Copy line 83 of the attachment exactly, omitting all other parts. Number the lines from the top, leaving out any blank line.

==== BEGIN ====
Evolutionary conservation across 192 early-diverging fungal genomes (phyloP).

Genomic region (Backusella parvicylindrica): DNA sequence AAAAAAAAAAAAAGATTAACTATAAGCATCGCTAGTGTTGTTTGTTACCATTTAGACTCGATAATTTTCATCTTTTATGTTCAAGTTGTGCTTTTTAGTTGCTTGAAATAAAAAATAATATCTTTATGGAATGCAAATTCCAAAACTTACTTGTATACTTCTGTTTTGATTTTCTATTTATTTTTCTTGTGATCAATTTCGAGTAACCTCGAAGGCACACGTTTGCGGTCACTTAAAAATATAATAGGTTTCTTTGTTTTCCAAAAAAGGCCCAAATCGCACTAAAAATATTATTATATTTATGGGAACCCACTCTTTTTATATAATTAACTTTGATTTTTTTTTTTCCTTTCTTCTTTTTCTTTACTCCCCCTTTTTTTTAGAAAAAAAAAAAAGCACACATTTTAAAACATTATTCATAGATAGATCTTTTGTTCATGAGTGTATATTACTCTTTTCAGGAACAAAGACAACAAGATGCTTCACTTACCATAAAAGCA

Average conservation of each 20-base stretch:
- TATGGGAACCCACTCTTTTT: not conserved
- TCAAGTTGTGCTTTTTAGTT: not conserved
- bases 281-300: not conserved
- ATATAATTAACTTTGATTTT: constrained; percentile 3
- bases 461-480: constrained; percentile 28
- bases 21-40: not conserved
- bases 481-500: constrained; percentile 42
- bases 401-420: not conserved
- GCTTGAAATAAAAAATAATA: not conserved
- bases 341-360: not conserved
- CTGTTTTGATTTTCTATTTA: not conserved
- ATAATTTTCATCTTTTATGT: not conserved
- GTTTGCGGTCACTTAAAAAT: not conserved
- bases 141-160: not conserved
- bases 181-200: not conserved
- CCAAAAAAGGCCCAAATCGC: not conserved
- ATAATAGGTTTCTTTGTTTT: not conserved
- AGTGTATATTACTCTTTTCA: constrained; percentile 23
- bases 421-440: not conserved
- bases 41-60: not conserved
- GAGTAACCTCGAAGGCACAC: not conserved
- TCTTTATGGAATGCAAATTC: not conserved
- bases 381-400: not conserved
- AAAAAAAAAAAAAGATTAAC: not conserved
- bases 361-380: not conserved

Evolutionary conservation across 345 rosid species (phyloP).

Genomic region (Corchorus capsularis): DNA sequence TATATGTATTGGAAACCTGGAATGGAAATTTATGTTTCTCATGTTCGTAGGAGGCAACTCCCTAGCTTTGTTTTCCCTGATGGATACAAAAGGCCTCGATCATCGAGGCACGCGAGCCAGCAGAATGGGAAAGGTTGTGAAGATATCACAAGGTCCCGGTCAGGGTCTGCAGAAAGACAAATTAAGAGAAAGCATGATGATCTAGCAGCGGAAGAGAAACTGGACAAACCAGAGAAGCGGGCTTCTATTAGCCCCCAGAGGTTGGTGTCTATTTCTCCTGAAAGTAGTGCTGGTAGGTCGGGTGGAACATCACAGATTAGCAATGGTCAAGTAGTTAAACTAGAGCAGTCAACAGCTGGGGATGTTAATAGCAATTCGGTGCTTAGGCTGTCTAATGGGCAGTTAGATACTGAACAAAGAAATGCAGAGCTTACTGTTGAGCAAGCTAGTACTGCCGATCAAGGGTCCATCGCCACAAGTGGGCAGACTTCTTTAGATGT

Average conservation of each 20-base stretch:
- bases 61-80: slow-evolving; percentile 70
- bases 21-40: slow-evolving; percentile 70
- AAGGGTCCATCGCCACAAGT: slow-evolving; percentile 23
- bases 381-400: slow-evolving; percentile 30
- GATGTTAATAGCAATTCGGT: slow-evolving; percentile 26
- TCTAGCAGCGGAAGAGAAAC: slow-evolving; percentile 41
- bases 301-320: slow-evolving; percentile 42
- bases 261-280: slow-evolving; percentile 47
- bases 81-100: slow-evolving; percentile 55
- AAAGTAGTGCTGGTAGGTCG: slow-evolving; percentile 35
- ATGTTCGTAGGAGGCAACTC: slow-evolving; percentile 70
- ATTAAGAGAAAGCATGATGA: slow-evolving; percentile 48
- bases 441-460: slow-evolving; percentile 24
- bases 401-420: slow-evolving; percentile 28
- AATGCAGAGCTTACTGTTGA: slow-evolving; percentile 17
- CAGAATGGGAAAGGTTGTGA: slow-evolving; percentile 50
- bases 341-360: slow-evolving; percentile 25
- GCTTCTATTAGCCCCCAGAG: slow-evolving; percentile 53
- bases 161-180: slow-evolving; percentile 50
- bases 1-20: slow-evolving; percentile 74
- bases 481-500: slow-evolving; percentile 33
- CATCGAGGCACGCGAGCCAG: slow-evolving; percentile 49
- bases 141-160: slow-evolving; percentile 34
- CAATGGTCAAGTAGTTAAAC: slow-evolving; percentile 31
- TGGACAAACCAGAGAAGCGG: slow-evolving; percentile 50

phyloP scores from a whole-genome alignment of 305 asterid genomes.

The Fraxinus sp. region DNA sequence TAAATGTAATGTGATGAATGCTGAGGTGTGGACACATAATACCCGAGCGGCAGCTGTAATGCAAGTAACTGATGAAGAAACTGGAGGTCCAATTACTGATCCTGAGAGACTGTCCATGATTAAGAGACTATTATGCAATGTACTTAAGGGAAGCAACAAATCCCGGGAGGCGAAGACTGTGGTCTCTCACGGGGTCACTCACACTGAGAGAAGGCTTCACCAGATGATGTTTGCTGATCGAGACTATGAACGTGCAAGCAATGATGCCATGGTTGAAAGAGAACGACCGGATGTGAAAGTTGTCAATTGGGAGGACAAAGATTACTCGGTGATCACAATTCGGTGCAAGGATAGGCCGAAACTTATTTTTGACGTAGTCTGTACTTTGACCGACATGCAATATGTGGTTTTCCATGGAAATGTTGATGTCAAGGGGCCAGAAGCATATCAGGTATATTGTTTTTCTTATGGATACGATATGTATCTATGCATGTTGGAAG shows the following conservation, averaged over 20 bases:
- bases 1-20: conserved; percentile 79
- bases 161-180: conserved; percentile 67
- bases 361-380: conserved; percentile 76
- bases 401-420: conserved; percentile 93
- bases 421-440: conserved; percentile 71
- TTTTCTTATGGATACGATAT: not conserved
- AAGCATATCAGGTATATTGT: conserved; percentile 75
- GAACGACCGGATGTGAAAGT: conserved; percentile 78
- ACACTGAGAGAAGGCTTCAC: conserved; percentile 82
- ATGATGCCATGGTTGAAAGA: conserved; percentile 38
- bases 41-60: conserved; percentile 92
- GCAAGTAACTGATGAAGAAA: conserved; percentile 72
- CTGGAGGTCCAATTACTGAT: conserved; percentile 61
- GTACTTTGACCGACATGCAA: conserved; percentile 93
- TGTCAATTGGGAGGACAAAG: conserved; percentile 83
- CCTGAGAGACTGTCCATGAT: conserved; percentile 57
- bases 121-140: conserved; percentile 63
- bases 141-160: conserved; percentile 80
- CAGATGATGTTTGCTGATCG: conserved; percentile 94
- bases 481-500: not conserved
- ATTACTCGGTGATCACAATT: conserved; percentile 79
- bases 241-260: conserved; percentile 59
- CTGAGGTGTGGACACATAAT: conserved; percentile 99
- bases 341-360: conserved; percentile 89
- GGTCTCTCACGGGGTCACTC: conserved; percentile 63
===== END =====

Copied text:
- GGTCTCTCACGGGGTCACTC: conserved; percentile 63